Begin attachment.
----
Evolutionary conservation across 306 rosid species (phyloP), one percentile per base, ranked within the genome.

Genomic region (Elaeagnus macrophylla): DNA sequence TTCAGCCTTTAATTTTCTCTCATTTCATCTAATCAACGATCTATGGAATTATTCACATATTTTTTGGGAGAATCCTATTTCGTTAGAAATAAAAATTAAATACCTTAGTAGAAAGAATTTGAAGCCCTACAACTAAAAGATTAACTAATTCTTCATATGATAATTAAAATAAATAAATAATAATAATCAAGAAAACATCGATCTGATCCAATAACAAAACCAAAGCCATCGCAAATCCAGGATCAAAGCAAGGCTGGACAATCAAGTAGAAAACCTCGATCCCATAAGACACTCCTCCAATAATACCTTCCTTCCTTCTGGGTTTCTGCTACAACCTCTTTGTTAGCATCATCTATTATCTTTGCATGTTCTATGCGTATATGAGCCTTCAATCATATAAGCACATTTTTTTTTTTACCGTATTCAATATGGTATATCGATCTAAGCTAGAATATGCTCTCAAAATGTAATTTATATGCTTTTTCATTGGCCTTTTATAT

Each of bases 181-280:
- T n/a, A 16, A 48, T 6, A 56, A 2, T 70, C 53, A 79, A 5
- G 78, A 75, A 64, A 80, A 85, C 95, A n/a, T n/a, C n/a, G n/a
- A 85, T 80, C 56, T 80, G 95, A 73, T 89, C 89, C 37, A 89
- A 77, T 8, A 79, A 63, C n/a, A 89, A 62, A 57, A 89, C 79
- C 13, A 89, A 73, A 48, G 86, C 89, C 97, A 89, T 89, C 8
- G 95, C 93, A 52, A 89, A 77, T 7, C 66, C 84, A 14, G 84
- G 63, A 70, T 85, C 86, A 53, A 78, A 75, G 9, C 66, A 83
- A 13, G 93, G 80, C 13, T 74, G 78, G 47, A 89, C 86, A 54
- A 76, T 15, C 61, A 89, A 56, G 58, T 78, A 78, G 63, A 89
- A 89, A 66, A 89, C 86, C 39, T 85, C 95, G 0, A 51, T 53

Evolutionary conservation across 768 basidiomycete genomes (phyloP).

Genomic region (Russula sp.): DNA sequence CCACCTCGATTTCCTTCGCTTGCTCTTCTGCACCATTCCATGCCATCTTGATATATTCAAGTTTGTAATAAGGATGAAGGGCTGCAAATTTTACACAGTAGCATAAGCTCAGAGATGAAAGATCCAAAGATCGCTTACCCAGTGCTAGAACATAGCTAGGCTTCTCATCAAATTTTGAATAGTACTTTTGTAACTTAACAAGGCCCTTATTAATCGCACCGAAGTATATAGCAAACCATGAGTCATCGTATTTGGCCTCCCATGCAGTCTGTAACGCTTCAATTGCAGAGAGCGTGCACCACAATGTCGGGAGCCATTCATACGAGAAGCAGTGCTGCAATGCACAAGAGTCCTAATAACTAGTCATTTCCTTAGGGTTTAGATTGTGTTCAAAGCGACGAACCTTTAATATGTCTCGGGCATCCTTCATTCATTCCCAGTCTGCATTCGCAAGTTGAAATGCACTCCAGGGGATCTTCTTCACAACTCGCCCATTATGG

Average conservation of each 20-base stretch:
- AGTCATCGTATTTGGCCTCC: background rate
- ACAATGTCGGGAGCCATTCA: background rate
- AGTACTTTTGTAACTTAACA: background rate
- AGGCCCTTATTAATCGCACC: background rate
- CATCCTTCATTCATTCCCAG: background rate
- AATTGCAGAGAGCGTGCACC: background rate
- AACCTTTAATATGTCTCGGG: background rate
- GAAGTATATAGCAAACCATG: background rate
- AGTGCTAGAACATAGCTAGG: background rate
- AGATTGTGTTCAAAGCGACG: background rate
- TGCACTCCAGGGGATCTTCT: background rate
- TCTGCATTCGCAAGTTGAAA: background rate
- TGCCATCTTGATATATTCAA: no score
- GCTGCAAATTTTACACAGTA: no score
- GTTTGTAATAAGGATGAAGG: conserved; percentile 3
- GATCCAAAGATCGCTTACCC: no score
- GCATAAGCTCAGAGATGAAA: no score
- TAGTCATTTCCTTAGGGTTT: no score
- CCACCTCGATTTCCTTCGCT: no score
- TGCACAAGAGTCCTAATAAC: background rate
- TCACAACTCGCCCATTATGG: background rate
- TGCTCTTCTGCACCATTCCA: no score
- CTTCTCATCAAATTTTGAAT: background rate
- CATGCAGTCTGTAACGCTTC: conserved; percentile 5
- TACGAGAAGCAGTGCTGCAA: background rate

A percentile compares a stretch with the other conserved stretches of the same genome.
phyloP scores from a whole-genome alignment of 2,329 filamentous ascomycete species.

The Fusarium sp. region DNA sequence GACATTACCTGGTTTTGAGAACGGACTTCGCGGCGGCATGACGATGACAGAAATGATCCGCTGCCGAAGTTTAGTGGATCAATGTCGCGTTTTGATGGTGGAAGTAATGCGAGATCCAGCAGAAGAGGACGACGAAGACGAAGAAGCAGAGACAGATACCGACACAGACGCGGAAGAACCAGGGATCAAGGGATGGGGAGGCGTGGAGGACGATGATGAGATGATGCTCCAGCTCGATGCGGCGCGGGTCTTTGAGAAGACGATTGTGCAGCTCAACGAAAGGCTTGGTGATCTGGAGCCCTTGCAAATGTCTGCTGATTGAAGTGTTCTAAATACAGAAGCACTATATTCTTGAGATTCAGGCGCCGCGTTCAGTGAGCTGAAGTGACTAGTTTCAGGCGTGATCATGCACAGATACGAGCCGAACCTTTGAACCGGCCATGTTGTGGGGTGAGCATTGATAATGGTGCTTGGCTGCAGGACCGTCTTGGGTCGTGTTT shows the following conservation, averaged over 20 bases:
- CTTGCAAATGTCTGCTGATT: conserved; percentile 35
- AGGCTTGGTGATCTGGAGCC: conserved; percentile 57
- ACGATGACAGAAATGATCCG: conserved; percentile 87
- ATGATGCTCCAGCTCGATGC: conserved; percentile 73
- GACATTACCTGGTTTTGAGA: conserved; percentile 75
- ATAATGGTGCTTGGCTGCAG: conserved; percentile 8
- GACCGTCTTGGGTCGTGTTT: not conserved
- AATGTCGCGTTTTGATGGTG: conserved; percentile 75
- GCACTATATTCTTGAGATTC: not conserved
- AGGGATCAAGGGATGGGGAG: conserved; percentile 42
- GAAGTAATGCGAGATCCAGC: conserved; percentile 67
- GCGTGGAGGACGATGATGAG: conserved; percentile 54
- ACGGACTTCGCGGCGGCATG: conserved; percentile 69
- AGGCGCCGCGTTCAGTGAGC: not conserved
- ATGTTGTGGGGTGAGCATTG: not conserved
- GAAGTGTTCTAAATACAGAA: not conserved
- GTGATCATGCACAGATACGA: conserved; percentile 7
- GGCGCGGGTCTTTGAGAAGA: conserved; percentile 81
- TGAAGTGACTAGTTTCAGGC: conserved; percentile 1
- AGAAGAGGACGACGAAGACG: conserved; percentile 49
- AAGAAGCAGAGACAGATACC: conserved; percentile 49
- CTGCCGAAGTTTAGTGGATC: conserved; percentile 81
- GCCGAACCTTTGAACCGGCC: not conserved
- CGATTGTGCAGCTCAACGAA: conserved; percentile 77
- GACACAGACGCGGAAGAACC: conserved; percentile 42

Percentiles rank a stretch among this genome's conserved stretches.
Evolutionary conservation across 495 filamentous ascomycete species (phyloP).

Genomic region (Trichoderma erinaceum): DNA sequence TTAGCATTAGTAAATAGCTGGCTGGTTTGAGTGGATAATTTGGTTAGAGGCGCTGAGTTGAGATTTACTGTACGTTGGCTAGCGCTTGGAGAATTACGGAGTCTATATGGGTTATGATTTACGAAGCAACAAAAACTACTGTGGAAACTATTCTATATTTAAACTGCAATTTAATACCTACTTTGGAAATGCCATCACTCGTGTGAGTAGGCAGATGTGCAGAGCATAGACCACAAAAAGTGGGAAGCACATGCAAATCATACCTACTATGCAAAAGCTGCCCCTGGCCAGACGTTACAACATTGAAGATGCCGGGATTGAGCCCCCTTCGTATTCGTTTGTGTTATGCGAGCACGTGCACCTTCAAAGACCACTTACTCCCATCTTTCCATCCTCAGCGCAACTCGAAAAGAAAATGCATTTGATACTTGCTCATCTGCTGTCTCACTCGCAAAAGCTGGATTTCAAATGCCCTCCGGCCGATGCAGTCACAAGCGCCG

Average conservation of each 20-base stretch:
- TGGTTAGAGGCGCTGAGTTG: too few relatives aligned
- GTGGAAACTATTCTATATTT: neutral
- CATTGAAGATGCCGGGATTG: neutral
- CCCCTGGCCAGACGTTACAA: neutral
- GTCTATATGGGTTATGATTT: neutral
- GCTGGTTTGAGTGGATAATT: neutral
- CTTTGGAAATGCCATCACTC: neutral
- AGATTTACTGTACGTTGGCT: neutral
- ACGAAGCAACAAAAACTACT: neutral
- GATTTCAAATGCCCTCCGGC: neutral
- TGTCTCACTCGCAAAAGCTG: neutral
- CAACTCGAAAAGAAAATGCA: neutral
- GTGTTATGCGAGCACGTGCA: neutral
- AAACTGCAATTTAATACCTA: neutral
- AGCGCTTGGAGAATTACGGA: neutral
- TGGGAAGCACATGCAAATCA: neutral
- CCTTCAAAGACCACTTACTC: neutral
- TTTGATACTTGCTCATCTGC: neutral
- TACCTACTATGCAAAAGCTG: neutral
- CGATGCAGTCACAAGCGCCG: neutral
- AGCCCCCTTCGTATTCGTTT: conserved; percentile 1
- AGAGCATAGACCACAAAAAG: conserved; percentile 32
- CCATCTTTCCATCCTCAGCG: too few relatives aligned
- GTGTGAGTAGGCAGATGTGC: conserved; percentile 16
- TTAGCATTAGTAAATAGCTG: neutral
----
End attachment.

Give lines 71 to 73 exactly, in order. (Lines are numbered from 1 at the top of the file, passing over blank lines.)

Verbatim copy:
Evolutionary conservation across 495 filamentous ascomycete species (phyloP).

Genomic region (Trichoderma erinaceum): DNA sequence TTAGCATTAGTAAATAGCTGGCTGGTTTGAGTGGATAATTTGGTTAGAGGCGCTGAGTTGAGATTTACTGTACGTTGGCTAGCGCTTGGAGAATTACGGAGTCTATATGGGTTATGATTTACGAAGCAACAAAAACTACTGTGGAAACTATTCTATATTTAAACTGCAATTTAATACCTACTTTGGAAATGCCATCACTCGTGTGAGTAGGCAGATGTGCAGAGCATAGACCACAAAAAGTGGGAAGCACATGCAAATCATACCTACTATGCAAAAGCTGCCCCTGGCCAGACGTTACAACATTGAAGATGCCGGGATTGAGCCCCCTTCGTATTCGTTTGTGTTATGCGAGCACGTGCACCTTCAAAGACCACTTACTCCCATCTTTCCATCCTCAGCGCAACTCGAAAAGAAAATGCATTTGATACTTGCTCATCTGCTGTCTCACTCGCAAAAGCTGGATTTCAAATGCCCTCCGGCCGATGCAGTCACAAGCGCCG

Average conservation of each 20-base stretch: